Benjamin Shaw's family records
15th January 2016
In the best historical tradition, I came upon this document by chance while looking for something completely different. I knew immediately that it was of outstanding importance, and also of extraordinary interest – the uniquely detailed autobiography of a mill mechanic who lived during the turbulent and transformational period of the early phases of the industrial revolution, from 1772 to 1841. He not only describes his own life, but gives biographies of no fewer than thirty of his family, making this an account of an ordinary working class family which has no parallel in Britain. The text covers almost every aspect of working class life, from wages and working conditions, via courtship and marriage, serial illegitimacy and domestic discord, to sickness, infant mortality and early death. Its geographical scope is also wide: the author was born in Dentdale, the most remote of the Yorkshire Dales; he worked for some years at Dolphinholme near Lancaster, the first water-powered textile mill in England; and spent most of his adult life in the teeming, smoky industrial town of Preston. That journey is itself almost a metaphor for the lives of tens of thousands of migrants during this period, when the industrialisation of North West England was reshaping the world. Now recognised as one of the seminal published texts for late eighteenth and early nineteenth century working class life, Benjamin Shaw’s Family Records is for me, its editor, also an intensely moving and endlessly fascinating document. It was a pleasure and a privilege to be able to produce this edition.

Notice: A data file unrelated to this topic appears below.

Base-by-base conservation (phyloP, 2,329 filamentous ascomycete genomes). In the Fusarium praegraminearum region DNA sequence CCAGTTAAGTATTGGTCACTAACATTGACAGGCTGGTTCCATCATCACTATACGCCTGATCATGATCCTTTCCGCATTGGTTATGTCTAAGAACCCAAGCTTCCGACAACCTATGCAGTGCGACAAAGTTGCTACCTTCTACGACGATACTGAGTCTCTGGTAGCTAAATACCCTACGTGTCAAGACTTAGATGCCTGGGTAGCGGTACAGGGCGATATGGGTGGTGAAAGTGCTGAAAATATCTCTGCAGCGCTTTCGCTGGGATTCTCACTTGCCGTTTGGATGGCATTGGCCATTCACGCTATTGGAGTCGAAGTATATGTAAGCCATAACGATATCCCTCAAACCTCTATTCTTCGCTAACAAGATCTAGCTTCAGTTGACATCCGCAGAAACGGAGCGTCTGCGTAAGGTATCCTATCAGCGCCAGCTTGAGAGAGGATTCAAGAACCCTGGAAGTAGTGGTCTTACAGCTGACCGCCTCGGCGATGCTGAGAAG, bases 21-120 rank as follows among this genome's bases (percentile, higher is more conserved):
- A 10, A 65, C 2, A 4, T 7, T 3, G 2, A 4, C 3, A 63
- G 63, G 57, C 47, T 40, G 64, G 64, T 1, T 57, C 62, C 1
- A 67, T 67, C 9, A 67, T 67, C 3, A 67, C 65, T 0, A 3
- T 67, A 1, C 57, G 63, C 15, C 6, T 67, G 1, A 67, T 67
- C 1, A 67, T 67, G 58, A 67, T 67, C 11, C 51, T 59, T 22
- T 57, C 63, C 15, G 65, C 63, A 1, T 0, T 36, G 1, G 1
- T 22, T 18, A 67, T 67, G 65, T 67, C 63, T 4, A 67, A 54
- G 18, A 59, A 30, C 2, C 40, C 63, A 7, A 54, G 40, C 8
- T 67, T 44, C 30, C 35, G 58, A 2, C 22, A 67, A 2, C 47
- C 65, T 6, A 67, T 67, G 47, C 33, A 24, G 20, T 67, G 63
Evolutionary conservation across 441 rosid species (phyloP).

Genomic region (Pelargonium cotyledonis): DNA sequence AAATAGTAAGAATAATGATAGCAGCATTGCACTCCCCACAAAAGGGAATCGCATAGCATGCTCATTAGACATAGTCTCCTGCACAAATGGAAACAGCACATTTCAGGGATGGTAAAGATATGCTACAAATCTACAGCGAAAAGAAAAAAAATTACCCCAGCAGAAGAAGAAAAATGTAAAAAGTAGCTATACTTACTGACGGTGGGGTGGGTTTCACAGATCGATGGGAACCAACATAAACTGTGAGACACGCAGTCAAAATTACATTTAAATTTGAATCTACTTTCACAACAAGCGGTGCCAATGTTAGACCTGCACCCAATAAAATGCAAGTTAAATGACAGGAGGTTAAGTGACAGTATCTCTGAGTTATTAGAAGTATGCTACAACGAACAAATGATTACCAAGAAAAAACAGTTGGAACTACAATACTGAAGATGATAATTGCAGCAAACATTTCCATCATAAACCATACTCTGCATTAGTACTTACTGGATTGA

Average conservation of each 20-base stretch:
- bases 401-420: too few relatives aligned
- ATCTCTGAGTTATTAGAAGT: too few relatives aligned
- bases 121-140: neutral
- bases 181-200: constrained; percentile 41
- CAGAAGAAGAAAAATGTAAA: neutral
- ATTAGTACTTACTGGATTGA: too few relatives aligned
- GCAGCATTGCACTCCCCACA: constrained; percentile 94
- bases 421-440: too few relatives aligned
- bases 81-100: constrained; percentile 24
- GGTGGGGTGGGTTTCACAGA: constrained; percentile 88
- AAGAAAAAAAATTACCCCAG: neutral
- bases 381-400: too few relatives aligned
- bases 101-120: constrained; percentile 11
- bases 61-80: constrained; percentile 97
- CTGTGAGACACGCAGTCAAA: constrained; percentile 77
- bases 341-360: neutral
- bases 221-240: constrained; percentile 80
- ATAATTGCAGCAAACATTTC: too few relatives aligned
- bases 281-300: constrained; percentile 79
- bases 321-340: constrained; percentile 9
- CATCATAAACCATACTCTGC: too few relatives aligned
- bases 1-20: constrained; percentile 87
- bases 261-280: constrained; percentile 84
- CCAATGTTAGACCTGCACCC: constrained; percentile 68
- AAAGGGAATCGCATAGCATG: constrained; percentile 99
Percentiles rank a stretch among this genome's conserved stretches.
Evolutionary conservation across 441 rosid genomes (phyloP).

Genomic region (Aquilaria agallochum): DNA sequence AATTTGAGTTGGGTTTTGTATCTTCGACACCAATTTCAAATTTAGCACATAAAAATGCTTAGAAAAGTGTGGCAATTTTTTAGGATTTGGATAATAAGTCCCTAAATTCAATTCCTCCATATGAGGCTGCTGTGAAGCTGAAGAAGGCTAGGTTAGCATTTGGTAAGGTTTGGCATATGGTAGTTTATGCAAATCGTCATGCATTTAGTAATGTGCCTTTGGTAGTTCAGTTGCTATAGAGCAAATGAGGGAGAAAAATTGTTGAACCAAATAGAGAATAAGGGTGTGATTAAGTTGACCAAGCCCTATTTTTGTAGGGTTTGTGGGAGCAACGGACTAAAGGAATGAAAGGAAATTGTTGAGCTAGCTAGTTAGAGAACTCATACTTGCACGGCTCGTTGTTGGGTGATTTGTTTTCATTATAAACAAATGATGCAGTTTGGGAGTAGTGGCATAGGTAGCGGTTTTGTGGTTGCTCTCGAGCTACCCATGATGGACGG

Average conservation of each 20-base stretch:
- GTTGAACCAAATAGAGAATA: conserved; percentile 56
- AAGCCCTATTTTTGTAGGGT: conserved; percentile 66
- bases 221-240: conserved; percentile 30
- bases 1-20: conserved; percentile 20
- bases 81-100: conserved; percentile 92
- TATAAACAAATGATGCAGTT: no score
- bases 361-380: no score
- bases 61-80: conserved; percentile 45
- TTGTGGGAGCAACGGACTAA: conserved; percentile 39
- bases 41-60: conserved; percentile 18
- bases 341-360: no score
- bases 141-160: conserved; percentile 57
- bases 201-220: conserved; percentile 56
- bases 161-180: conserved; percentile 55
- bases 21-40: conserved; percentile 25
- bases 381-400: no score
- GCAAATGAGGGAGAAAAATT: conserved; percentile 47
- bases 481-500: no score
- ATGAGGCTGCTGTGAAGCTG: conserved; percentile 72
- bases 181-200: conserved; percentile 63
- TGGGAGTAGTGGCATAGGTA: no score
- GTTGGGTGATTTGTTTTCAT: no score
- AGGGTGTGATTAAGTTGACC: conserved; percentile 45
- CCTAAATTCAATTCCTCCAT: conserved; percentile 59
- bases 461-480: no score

Alan Crosby, Editor, Volume 130